4. Purple Coneflower Seed Head

Birds have also been after the purple coneflower (Echinacea purpurea) seeds.  This is one reason I let plants go through their natural cycle and don’t cut them back until spring. Another reason is plain old laziness, which I’m sure the birds appreciate.

 5. Squirrel Tracks

If the question is “Does a squirrel slip in the woods?” the answer has to be yes.

6. Black Sooty Mold from Beech Wooly Aphid

Wooly aphids are sap sucking insects that secrete sweet honeydew on branches and leaves of plants. The honeydew attracts a fungus called black sooty mold. Since the mold only grows on the aphid honeydew and not the plant, it doesn’t harm plants. In fact, the aphids will do far more harm. This mold feels hard and brittle when dry and soft and pliable after a rain. The example in the above photo was growing on alder, but it can also be found on beech, magnolia, maple, oak, elm, basswood, willow, walnut, white pine and hemlock.

7. Barberry Fruit

Japanese barberry (Berberis thunbergii) is native to Japan. In 1875 seeds imported from Russia were planted at the Arnold Arboretum in Boston, Massachusetts. Birds helped it escape and now it has become a very invasive shrub that forms dense thickets and chokes out native plants. According to the Michigan Department of Natural Resources, recently “barberry has been implicated in the spread of Lyme disease. Researchers have noted higher densities of adult deer ticks and white-footed deer mice under barberry than under native shrubs. Deer mice, the larval host, have higher levels of larval tick infestation and more of the adult ticks are infected with Lyme disease. When barberry is controlled, fewer mice and ticks are present and infection rates drop.”

8. Foliose Lichen

I think this might be a tube lichen (Hypogymnia physodes) but I find that these gray / green lichens are one of the hardest to identify. Identification is made even more difficult by their habit of changing color between their wet and dry state. When wet the algae in some lichens (known as chlorolichens) “bloom” and turn the body of the lichen green. The algae are the photobiont part of the fungal and algal symbiotic pair that makes up a lichen, which means that the algae do all the photosynthesizing.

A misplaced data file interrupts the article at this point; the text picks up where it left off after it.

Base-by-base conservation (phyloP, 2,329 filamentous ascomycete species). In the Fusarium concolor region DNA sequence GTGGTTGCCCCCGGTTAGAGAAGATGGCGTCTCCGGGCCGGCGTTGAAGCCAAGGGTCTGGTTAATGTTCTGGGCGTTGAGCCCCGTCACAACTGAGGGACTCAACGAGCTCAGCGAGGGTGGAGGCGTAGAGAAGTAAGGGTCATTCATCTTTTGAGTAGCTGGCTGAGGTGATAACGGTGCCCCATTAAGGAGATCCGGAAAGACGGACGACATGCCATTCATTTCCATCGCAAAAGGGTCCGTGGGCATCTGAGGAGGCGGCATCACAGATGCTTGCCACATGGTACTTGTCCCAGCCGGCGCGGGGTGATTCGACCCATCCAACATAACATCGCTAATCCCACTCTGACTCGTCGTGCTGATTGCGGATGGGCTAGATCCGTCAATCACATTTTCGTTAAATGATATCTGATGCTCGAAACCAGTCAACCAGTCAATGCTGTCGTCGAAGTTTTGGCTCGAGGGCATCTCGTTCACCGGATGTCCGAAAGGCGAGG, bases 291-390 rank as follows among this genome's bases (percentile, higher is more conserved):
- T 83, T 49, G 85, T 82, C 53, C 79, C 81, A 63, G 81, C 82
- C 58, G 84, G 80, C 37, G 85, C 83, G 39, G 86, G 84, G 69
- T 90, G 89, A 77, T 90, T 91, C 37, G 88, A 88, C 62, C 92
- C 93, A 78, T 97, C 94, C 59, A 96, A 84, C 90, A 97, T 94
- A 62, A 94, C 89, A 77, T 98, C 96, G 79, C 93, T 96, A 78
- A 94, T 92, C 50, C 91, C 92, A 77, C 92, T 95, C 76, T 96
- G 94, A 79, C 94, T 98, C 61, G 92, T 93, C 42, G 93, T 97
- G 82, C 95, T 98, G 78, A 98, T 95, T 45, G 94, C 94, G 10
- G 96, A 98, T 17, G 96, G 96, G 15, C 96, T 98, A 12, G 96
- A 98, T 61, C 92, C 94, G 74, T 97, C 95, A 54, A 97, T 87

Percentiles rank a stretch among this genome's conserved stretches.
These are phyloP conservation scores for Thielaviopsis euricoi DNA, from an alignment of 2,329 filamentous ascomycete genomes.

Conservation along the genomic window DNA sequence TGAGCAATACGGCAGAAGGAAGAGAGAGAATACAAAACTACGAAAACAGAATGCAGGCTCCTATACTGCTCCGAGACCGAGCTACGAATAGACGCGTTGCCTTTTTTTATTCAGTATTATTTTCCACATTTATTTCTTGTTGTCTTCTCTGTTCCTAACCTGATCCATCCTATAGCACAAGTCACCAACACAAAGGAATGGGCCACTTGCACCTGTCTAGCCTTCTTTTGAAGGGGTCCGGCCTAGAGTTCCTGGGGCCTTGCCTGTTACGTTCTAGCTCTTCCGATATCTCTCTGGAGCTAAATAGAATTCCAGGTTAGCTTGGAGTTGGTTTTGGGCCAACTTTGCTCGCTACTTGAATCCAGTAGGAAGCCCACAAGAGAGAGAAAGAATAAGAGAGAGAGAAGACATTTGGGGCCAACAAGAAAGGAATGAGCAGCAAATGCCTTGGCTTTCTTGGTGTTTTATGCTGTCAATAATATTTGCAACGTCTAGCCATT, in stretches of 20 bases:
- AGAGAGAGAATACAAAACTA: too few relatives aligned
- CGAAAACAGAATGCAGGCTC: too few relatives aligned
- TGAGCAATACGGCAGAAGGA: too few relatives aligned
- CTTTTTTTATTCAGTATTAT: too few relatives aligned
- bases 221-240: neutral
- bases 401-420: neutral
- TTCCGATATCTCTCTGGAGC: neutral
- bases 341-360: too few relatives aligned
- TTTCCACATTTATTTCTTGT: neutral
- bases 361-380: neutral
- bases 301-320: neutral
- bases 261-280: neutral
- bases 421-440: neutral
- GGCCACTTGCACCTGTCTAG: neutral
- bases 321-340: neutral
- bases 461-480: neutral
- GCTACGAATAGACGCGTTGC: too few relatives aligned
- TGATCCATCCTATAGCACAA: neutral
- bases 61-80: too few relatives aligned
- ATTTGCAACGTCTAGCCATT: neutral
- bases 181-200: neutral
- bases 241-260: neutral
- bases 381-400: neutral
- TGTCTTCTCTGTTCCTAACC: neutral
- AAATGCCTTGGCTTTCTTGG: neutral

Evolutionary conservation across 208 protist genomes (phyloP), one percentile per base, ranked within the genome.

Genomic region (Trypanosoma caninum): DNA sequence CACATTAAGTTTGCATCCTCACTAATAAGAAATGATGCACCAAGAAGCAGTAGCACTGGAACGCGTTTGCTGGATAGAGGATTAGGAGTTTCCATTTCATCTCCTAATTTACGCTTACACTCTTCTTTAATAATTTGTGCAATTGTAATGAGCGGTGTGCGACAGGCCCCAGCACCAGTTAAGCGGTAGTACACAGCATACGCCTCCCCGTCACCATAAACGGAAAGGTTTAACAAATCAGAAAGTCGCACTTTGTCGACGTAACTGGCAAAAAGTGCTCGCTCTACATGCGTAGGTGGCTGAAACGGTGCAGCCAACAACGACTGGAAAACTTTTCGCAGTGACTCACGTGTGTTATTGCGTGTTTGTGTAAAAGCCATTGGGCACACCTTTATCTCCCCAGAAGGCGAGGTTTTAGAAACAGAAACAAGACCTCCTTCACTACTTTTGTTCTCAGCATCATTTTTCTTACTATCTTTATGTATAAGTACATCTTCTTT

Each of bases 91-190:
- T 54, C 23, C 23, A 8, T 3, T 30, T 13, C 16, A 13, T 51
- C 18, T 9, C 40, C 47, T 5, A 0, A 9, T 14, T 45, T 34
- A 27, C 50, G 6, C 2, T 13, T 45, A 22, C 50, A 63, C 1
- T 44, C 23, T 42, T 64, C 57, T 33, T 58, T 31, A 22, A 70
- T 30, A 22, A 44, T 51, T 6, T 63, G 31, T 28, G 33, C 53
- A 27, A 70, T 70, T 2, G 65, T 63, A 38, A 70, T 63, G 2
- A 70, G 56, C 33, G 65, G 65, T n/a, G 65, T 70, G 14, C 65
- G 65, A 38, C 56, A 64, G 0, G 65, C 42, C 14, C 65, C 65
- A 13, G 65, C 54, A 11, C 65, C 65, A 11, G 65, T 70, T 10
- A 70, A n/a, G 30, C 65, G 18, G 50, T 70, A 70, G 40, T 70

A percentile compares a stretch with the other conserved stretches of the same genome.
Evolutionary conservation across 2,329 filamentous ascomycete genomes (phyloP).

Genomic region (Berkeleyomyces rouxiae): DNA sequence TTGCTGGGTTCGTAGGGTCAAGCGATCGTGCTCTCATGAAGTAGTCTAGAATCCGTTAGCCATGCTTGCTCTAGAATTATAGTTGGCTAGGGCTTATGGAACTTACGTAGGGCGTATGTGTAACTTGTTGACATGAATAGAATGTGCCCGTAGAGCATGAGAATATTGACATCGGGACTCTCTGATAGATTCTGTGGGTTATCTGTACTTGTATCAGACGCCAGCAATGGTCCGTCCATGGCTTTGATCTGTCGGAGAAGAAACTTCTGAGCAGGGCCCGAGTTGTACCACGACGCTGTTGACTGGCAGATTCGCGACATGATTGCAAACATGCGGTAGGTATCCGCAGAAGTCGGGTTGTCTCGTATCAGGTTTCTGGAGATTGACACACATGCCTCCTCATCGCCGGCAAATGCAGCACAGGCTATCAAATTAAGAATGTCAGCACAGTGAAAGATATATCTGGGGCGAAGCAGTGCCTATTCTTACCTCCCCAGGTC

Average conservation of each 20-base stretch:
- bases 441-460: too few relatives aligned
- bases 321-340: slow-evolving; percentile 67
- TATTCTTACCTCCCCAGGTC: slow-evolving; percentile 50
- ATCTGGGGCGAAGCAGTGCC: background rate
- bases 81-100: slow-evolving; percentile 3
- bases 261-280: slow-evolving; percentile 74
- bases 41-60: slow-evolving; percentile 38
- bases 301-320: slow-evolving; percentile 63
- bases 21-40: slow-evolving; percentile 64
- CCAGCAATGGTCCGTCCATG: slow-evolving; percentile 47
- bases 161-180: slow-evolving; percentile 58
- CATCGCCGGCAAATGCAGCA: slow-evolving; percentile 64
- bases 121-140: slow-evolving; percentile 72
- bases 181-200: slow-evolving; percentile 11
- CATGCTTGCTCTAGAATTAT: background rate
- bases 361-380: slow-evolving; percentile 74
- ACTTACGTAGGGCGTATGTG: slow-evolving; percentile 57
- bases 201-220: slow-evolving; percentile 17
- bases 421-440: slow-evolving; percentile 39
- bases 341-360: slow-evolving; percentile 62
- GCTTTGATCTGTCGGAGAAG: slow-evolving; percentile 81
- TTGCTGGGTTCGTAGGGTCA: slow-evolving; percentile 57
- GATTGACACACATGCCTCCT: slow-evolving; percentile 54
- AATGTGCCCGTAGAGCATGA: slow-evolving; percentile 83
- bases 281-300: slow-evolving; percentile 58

9. Green Shield Lichen

This common green shield lichen (Flavoparmelia caperata) lives on an old hemlock tree just outside my back door, so I know it well.  The recent rain and snow have got it looking just about as good as it ever does so I thought I’d take its photo. Lichens have several ways of reproducing and one of them is vegetatively.  The granular bits in the center of this lichen are called soredia, and are made up of intertwined fungi and algae granules. They will eventually fall to the ground and will be blown or carried to another place where, if all goes well, another lichen will grow.

In the book Gathering Moss author Robin Wall Kimmerer mentions an experiment that showed that many mosses spread by sticking to the bottoms of the tiny feet of chipmunks. I wouldn’t be surprised if lichens were spread in the same way.

10. Honey Locust Seed Pods

The ground beneath an old honey locust (Gleditsia triacanthos) was littered with thousands of long, flat seed pods. Considering that each one of these was once a flower, this tree must have been very beautiful last June. The reason I was surprised enough by these to take a photo is because the seed pods when fresh contain sweet pulp that is loved by animals, including livestock. Native Americans used the pulp for food as well. Some say it is very sweet and tastes like the fig in a Fig Newton cookie. You do not want to just go munching on seed pods to find out though-black locust (Robinia pseudoacacia) seed pods are very toxic.

 11. Honey Locust Seed Pod

Honey locust seed pods look a lot like giant flat string bean about 9-12 inches long and often curled. Some of them look like polished mahogany and others can be purple.

12. Unusual Jelly Fungus

I’ve seen two red jelly fungi in my life and this is one of them. I should say red-ish, my color finding software sees salmon pink, dark salmon, rose, orange, rosy brown, and chocolate brown. I think it might be a purple jelly disc (Ascocoryne sarcoides) but I’m not completely sure. Whatever it is, it is rare here.

 13. Snow Cone

Here is a question to ponder: How does the wind sculpt a perfectly circular feature in the snow? Wouldn’t it have to blow from every direction at once to do so?

The possession of knowledge does not kill the sense of wonder and mystery. There is always more mystery. ~ Anaïs Nin

Thanks for stopping in.